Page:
Equally important, civil society organisations need to collectivise efforts and continue to challenge attitudes and stereotypes that engender GBV and perpetuate the subordination of women and the unequal distribution of power between women and men. Assertions of culture and religion cannot be continually used to justify violations of women’s rights.

What the #IAmToufah brings to the table is not just a viewing of women and girls as victims of violence but spotlighting the abusers who must be named, shamed and brought to face justice. #TimeIsUp as Gambia makes the choice by taking a stance to not tolerate, condone or excuse sexual violence committed against women and girls. It is time we stop finding excuses for rapists. Rape is never acceptable, and perpetrators will not go unpunished!

This article is republished from Impakter. Read the original article.

About the Author:
Satang Nabaneh is a Gambian feminist, human rights defender and researcher. She is currently a Doctoral Candidate and Project Officer, Women Rights Unit, Centre for Human Rights, University of Pretoria. Her research interests include a broad range of issues related to human rights, democracy and constitutionalism.

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Embracing teenage sexuality: Let’s rethink the age of consent in Kenya

Author: William Aseka
Human Rights Lawyer

When the Court of Appeal in Eliud Waweru Wambui v Republic Criminal Appeal No 102 of 2016, raised the issue of reducing the age of consent for adolescent, there was panic in the whole country. Everyone including leading renowned children rights advocates rejected this idea even without reading the judgment of the court. The judges in this case stated it is rather immature for adults to think that ‘teenagers and maturing adults, do not engage in, and often seek sexual activity with their eyes fully open’. The judges were of the opinion that even though teenagers might not have attained the age of majority, they may have ‘reached the age of discretion’. However, before this case, the High Court in CKW v Attorney General & Director of Public Prosecution stated that the offense of defilement under the Section 8 of the Sexual Offences Act is for the best interest of the child. In CKW case, unlike the Eliud Waweru the accused was a teenager like the victim. In fact, at the time of the offense occurring, both parties were sixteen years of age. The stark reality is that a consensual sexual relationship between two 16-year-olds is a criminal offense in Kenya. These draconian and puritanical laws are largely the product of a conservative political culture that has transformed the fight against child molestation into a full-blown war on teenage sexuality. We now live in a moral milieu so toxic and muddled that we lump together as “sex offenders” teenagers who send nude photos to each other with clergymen who rape toddlers. A first step toward reversing this madness — and actually protecting the health and safety of teenagers — would be to revise the age of consent downward to a threshold in accordance with those of other nations.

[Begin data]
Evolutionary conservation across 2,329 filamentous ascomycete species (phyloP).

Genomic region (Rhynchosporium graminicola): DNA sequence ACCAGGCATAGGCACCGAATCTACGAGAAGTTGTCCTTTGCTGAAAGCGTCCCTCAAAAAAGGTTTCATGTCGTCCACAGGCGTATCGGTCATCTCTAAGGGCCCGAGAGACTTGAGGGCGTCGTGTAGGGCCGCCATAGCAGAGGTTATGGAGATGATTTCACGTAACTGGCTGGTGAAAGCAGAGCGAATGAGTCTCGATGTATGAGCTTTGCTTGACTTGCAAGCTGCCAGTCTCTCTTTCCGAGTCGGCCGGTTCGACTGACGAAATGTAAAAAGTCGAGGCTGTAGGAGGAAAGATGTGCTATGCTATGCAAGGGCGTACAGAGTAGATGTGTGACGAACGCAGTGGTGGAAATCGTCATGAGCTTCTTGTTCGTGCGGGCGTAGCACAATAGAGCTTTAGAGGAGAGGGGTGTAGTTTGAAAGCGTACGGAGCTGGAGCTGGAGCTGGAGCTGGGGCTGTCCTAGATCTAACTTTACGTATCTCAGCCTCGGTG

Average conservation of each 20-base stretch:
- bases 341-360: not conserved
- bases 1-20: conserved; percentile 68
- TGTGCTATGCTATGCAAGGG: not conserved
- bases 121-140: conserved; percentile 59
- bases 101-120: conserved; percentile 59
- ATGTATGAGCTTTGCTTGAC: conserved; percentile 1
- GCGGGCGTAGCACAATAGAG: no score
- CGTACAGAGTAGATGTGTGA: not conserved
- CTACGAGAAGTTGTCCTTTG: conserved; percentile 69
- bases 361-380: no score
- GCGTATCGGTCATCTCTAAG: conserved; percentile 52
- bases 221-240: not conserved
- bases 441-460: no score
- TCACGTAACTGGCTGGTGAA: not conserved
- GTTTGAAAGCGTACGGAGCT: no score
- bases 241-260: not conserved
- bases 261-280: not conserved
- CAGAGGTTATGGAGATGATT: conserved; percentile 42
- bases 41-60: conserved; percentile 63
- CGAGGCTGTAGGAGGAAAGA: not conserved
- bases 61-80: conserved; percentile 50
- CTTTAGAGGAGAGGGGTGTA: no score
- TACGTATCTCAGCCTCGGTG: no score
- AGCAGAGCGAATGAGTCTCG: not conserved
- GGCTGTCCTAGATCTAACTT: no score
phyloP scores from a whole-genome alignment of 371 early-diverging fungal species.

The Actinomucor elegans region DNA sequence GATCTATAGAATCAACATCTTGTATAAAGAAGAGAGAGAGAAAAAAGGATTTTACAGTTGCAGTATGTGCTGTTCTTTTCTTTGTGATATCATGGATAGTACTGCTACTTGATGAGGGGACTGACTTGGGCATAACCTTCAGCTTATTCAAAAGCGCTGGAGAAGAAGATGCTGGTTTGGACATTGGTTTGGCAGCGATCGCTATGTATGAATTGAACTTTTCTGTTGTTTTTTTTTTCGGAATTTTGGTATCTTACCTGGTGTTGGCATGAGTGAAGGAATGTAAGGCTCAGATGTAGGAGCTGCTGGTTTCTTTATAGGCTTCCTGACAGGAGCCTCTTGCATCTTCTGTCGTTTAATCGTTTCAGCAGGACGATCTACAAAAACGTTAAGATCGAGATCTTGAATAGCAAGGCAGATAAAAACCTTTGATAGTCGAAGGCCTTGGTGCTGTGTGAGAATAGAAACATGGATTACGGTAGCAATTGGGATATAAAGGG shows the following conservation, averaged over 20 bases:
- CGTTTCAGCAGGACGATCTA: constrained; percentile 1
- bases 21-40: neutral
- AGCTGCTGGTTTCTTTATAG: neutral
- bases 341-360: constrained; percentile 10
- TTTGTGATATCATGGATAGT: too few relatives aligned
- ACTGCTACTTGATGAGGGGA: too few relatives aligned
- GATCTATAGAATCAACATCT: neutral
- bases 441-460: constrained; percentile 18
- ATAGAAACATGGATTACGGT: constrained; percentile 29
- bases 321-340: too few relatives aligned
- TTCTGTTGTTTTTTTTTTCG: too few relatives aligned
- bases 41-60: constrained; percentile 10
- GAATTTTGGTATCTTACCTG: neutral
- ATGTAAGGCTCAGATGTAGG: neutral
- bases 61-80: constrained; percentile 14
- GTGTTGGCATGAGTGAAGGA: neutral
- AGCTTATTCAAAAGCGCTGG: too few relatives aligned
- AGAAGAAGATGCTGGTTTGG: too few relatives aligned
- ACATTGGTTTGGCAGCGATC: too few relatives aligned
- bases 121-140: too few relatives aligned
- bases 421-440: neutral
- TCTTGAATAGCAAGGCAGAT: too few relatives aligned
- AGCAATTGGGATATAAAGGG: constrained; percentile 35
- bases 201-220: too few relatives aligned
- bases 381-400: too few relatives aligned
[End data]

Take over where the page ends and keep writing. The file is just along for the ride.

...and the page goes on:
Different countries have reduced the age of consent. For instance, Great Britain, after considerable national debate, chose 16 at its magic number in 2003, although a minority of liberal Britons, led by gay rights activist Peter Tatchell, continue to push for a cut-off at 14 years. In 2008, Canada has also settled upon 16. French law sets the age of majority, in matters of romance, at 15. Other countries like Belgium (16), Denmark (15), Germany (14-16), Greece (15), Holland (16), Italy (14), Norway (16) and Sweden (15). Similarly, different African countries have lowered the age of consent. Nigeria at 11 is lowest, while countries like Ghana (16), Zambia (16), Zimbabwe (16), Comoros (13), Burkina Faso (13) Alegria (16), Guinea Bissau (16), and South Africa (16) have a lowered the age of consent. In fact, out of 54 African countries, only 23 have 18 years as age of consent. The list is not exhaustive, but importantly, the idea of lowering age of consent is not a western idea as majority of Kenyans are made to believe. In addition, it is not a way to allow pedophiles to thrive, rather it is a way of embracing teenage sexuality.